Over the past year, Andrew Elijah Edwards wandered Denver with his smartphone, snapping images of what he describes as “natural spaces void of humans…the nooks and crannies where the rawness of nature and reality is still living.” These photographs became the ingredients for Edwards’s new video installation, The Deep Novelty Harvest Colony.
The installation, which debuts tonight at Hinterland, also reveals Edwards’s obsession with the stereoscopticon — a device featuring two images on a card that delivers a powerful optical illusion: Viewers see the two pictures merged into one, a new image with greater depth and dimensionality. Using a revamped version of this nineteenth-century technology with hand-drawn and stop-motion animation, Edwards invites us to see reality afresh, without the interference of language. “What I’m trying to get at is the visceral quality of being an embodied person,” he explains. And with that, he places himself in a long line of artists who have resisted the primacy of language, instead attempting to use pure art to reconnect viewers with the pre-symbolic, the essential and the real.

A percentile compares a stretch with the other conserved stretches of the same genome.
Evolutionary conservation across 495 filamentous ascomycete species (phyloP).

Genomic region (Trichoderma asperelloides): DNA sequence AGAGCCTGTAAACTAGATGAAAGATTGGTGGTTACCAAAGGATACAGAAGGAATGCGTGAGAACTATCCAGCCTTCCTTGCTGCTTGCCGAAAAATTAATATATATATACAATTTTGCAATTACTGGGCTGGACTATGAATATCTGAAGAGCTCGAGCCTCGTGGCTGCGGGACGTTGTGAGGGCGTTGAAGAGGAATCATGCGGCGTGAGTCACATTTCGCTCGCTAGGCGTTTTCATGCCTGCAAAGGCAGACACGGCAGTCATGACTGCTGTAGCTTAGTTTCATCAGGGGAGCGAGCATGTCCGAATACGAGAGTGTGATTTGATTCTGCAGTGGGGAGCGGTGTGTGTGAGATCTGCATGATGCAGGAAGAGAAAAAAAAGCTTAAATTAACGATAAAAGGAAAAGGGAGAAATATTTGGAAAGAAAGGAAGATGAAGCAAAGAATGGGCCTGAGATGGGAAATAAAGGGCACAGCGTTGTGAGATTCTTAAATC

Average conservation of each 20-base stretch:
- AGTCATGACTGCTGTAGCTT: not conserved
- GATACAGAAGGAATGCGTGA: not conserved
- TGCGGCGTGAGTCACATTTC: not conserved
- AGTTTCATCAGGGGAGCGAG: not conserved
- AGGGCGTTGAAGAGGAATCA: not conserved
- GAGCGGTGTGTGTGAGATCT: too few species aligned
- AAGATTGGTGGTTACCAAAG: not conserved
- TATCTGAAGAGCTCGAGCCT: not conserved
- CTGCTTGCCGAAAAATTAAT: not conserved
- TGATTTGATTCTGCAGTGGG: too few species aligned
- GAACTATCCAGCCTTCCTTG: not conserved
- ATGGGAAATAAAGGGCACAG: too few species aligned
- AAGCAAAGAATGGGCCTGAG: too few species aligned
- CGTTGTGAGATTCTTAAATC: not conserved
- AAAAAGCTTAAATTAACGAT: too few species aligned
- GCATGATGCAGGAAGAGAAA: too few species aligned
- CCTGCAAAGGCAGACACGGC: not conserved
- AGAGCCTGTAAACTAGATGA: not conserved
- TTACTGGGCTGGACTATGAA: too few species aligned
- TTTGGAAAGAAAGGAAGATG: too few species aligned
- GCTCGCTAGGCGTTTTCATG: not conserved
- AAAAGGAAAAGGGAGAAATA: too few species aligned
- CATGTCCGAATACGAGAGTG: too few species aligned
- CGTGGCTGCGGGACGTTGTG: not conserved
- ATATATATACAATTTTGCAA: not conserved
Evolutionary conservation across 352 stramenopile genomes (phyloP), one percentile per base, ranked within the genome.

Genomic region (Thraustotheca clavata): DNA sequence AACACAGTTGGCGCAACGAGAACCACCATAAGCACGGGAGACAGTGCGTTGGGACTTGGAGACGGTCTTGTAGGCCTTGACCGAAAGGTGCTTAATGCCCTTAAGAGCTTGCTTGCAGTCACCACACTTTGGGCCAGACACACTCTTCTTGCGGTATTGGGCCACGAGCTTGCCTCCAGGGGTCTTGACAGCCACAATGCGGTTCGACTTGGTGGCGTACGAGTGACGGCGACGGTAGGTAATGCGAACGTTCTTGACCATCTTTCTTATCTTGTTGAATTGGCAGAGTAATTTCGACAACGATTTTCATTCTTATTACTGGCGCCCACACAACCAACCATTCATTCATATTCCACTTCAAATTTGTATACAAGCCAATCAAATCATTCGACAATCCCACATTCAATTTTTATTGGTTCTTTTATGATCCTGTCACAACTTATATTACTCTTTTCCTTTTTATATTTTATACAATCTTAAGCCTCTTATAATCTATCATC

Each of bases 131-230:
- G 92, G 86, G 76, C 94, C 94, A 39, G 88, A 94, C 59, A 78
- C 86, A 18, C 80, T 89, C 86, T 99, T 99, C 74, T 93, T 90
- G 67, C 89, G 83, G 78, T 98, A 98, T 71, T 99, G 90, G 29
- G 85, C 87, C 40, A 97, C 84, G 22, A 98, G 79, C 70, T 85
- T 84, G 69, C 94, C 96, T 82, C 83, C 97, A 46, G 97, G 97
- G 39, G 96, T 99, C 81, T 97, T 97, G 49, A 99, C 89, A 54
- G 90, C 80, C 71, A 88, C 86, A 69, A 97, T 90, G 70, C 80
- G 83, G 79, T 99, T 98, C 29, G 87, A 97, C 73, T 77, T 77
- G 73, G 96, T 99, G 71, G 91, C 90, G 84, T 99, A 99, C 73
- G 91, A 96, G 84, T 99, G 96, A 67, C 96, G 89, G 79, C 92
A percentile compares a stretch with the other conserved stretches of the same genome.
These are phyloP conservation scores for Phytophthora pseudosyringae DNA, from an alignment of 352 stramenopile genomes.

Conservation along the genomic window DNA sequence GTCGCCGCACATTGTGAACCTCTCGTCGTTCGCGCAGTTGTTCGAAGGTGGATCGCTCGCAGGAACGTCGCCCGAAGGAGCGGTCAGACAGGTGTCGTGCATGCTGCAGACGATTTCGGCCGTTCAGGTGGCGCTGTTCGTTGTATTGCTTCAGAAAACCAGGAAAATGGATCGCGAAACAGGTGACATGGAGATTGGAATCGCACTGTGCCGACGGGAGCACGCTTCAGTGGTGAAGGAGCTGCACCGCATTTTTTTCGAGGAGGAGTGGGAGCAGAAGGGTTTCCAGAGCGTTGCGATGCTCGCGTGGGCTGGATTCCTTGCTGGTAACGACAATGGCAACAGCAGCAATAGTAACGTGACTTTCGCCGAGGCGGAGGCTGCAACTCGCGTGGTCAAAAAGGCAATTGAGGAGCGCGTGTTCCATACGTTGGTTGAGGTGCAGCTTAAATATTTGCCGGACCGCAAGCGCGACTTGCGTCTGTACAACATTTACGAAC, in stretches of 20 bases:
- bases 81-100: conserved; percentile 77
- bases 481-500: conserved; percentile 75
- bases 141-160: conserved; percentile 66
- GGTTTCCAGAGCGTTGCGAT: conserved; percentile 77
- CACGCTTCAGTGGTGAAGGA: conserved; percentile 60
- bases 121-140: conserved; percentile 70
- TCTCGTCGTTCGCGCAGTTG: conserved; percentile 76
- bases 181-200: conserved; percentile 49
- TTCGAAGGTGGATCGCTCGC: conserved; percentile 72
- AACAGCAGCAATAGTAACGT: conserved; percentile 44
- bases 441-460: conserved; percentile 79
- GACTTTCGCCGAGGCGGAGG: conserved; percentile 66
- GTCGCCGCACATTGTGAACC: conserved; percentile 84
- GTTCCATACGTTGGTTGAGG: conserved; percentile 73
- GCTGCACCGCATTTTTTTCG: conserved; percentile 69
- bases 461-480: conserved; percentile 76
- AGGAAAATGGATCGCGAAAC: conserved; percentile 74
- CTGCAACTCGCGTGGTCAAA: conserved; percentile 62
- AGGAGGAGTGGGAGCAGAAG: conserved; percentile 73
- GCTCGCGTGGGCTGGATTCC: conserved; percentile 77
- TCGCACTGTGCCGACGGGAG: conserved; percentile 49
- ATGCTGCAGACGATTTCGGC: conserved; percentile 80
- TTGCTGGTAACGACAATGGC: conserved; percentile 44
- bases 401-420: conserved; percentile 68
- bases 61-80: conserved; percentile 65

The Deep Novelty Harvest Colony opens at 6 p.m. at Hinterland, 3254 Walnut Street, where it will remain up through May 2 (gallery hours are by appointment only). For more information, go to hinterlandartspace.com or call 720-309-1764.
Fri., April 11, 6-11 p.m.; April 11-May 2, 2014
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